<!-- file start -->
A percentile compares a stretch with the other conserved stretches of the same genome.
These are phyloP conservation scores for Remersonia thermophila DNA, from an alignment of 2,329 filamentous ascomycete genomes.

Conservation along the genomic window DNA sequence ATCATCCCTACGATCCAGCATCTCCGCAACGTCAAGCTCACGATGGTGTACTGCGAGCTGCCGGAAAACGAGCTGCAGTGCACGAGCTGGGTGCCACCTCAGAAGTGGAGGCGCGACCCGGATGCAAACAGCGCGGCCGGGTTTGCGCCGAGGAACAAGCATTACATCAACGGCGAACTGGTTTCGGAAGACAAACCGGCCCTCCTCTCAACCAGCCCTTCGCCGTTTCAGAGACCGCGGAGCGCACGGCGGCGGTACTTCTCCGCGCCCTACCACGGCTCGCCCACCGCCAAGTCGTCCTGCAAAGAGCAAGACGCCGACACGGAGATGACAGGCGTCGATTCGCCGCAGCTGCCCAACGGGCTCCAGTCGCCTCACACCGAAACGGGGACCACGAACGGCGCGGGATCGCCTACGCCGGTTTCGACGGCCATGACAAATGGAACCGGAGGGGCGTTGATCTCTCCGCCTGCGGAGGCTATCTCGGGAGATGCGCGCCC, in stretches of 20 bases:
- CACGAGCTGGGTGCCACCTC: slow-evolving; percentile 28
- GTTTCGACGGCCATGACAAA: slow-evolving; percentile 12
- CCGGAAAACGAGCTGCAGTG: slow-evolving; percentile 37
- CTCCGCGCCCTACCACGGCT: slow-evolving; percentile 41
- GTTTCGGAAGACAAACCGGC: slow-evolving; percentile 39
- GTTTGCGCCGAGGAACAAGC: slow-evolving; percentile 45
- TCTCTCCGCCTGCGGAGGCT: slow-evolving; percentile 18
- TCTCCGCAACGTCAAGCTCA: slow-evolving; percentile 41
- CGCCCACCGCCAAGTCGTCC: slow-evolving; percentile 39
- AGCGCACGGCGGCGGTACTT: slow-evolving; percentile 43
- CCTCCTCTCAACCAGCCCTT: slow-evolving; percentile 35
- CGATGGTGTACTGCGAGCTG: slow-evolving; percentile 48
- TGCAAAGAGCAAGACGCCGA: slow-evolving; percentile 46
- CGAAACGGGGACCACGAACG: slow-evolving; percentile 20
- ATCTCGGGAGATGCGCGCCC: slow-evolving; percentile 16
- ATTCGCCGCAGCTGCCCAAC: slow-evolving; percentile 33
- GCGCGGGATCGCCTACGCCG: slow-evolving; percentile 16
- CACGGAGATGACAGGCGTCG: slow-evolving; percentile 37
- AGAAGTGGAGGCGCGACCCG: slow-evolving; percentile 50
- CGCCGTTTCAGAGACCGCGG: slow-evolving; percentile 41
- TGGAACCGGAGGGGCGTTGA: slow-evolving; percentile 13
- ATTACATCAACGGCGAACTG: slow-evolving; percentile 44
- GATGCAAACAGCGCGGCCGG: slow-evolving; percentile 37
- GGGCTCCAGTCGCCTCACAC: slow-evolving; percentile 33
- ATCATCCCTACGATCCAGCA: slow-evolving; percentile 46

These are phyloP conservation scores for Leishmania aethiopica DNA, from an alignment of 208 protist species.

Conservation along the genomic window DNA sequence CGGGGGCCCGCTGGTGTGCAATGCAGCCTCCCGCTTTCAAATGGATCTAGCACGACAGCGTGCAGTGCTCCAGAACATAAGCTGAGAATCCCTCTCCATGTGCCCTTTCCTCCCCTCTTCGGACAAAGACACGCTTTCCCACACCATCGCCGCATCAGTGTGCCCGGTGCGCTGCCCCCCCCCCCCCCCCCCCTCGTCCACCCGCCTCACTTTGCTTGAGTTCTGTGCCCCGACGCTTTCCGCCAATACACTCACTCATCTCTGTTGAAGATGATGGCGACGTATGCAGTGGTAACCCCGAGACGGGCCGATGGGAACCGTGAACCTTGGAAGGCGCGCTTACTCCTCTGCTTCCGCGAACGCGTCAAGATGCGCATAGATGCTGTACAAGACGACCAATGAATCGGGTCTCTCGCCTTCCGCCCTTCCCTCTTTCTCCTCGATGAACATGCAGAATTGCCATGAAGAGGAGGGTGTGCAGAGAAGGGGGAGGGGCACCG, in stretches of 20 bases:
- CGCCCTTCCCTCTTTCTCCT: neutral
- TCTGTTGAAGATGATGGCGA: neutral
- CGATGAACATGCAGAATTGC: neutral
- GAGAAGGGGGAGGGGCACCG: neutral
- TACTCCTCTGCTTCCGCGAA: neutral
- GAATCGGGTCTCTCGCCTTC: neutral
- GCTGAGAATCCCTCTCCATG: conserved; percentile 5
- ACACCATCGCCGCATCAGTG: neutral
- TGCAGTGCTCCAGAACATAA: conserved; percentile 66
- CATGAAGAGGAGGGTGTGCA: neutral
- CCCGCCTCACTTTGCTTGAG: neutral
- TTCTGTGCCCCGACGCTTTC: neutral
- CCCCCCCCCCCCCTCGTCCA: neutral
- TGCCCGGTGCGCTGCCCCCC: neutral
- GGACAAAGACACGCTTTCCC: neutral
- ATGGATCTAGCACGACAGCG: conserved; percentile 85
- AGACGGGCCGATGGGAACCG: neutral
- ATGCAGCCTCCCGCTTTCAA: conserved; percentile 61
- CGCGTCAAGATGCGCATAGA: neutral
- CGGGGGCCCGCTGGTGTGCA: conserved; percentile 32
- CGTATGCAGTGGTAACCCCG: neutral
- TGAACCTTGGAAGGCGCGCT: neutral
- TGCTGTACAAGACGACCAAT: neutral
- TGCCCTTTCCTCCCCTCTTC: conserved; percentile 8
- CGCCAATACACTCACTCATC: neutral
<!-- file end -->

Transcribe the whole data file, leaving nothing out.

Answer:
A percentile compares a stretch with the other conserved stretches of the same genome.
These are phyloP conservation scores for Remersonia thermophila DNA, from an alignment of 2,329 filamentous ascomycete genomes.

Conservation along the genomic window DNA sequence ATCATCCCTACGATCCAGCATCTCCGCAACGTCAAGCTCACGATGGTGTACTGCGAGCTGCCGGAAAACGAGCTGCAGTGCACGAGCTGGGTGCCACCTCAGAAGTGGAGGCGCGACCCGGATGCAAACAGCGCGGCCGGGTTTGCGCCGAGGAACAAGCATTACATCAACGGCGAACTGGTTTCGGAAGACAAACCGGCCCTCCTCTCAACCAGCCCTTCGCCGTTTCAGAGACCGCGGAGCGCACGGCGGCGGTACTTCTCCGCGCCCTACCACGGCTCGCCCACCGCCAAGTCGTCCTGCAAAGAGCAAGACGCCGACACGGAGATGACAGGCGTCGATTCGCCGCAGCTGCCCAACGGGCTCCAGTCGCCTCACACCGAAACGGGGACCACGAACGGCGCGGGATCGCCTACGCCGGTTTCGACGGCCATGACAAATGGAACCGGAGGGGCGTTGATCTCTCCGCCTGCGGAGGCTATCTCGGGAGATGCGCGCCC, in stretches of 20 bases:
- CACGAGCTGGGTGCCACCTC: slow-evolving; percentile 28
- GTTTCGACGGCCATGACAAA: slow-evolving; percentile 12
- CCGGAAAACGAGCTGCAGTG: slow-evolving; percentile 37
- CTCCGCGCCCTACCACGGCT: slow-evolving; percentile 41
- GTTTCGGAAGACAAACCGGC: slow-evolving; percentile 39
- GTTTGCGCCGAGGAACAAGC: slow-evolving; percentile 45
- TCTCTCCGCCTGCGGAGGCT: slow-evolving; percentile 18
- TCTCCGCAACGTCAAGCTCA: slow-evolving; percentile 41
- CGCCCACCGCCAAGTCGTCC: slow-evolving; percentile 39
- AGCGCACGGCGGCGGTACTT: slow-evolving; percentile 43
- CCTCCTCTCAACCAGCCCTT: slow-evolving; percentile 35
- CGATGGTGTACTGCGAGCTG: slow-evolving; percentile 48
- TGCAAAGAGCAAGACGCCGA: slow-evolving; percentile 46
- CGAAACGGGGACCACGAACG: slow-evolving; percentile 20
- ATCTCGGGAGATGCGCGCCC: slow-evolving; percentile 16
- ATTCGCCGCAGCTGCCCAAC: slow-evolving; percentile 33
- GCGCGGGATCGCCTACGCCG: slow-evolving; percentile 16
- CACGGAGATGACAGGCGTCG: slow-evolving; percentile 37
- AGAAGTGGAGGCGCGACCCG: slow-evolving; percentile 50
- CGCCGTTTCAGAGACCGCGG: slow-evolving; percentile 41
- TGGAACCGGAGGGGCGTTGA: slow-evolving; percentile 13
- ATTACATCAACGGCGAACTG: slow-evolving; percentile 44
- GATGCAAACAGCGCGGCCGG: slow-evolving; percentile 37
- GGGCTCCAGTCGCCTCACAC: slow-evolving; percentile 33
- ATCATCCCTACGATCCAGCA: slow-evolving; percentile 46

These are phyloP conservation scores for Leishmania aethiopica DNA, from an alignment of 208 protist species.

Conservation along the genomic window DNA sequence CGGGGGCCCGCTGGTGTGCAATGCAGCCTCCCGCTTTCAAATGGATCTAGCACGACAGCGTGCAGTGCTCCAGAACATAAGCTGAGAATCCCTCTCCATGTGCCCTTTCCTCCCCTCTTCGGACAAAGACACGCTTTCCCACACCATCGCCGCATCAGTGTGCCCGGTGCGCTGCCCCCCCCCCCCCCCCCCCTCGTCCACCCGCCTCACTTTGCTTGAGTTCTGTGCCCCGACGCTTTCCGCCAATACACTCACTCATCTCTGTTGAAGATGATGGCGACGTATGCAGTGGTAACCCCGAGACGGGCCGATGGGAACCGTGAACCTTGGAAGGCGCGCTTACTCCTCTGCTTCCGCGAACGCGTCAAGATGCGCATAGATGCTGTACAAGACGACCAATGAATCGGGTCTCTCGCCTTCCGCCCTTCCCTCTTTCTCCTCGATGAACATGCAGAATTGCCATGAAGAGGAGGGTGTGCAGAGAAGGGGGAGGGGCACCG, in stretches of 20 bases:
- CGCCCTTCCCTCTTTCTCCT: neutral
- TCTGTTGAAGATGATGGCGA: neutral
- CGATGAACATGCAGAATTGC: neutral
- GAGAAGGGGGAGGGGCACCG: neutral
- TACTCCTCTGCTTCCGCGAA: neutral
- GAATCGGGTCTCTCGCCTTC: neutral
- GCTGAGAATCCCTCTCCATG: conserved; percentile 5
- ACACCATCGCCGCATCAGTG: neutral
- TGCAGTGCTCCAGAACATAA: conserved; percentile 66
- CATGAAGAGGAGGGTGTGCA: neutral
- CCCGCCTCACTTTGCTTGAG: neutral
- TTCTGTGCCCCGACGCTTTC: neutral
- CCCCCCCCCCCCCTCGTCCA: neutral
- TGCCCGGTGCGCTGCCCCCC: neutral
- GGACAAAGACACGCTTTCCC: neutral
- ATGGATCTAGCACGACAGCG: conserved; percentile 85
- AGACGGGCCGATGGGAACCG: neutral
- ATGCAGCCTCCCGCTTTCAA: conserved; percentile 61
- CGCGTCAAGATGCGCATAGA: neutral
- CGGGGGCCCGCTGGTGTGCA: conserved; percentile 32
- CGTATGCAGTGGTAACCCCG: neutral
- TGAACCTTGGAAGGCGCGCT: neutral
- TGCTGTACAAGACGACCAAT: neutral
- TGCCCTTTCCTCCCCTCTTC: conserved; percentile 8
- CGCCAATACACTCACTCATC: neutral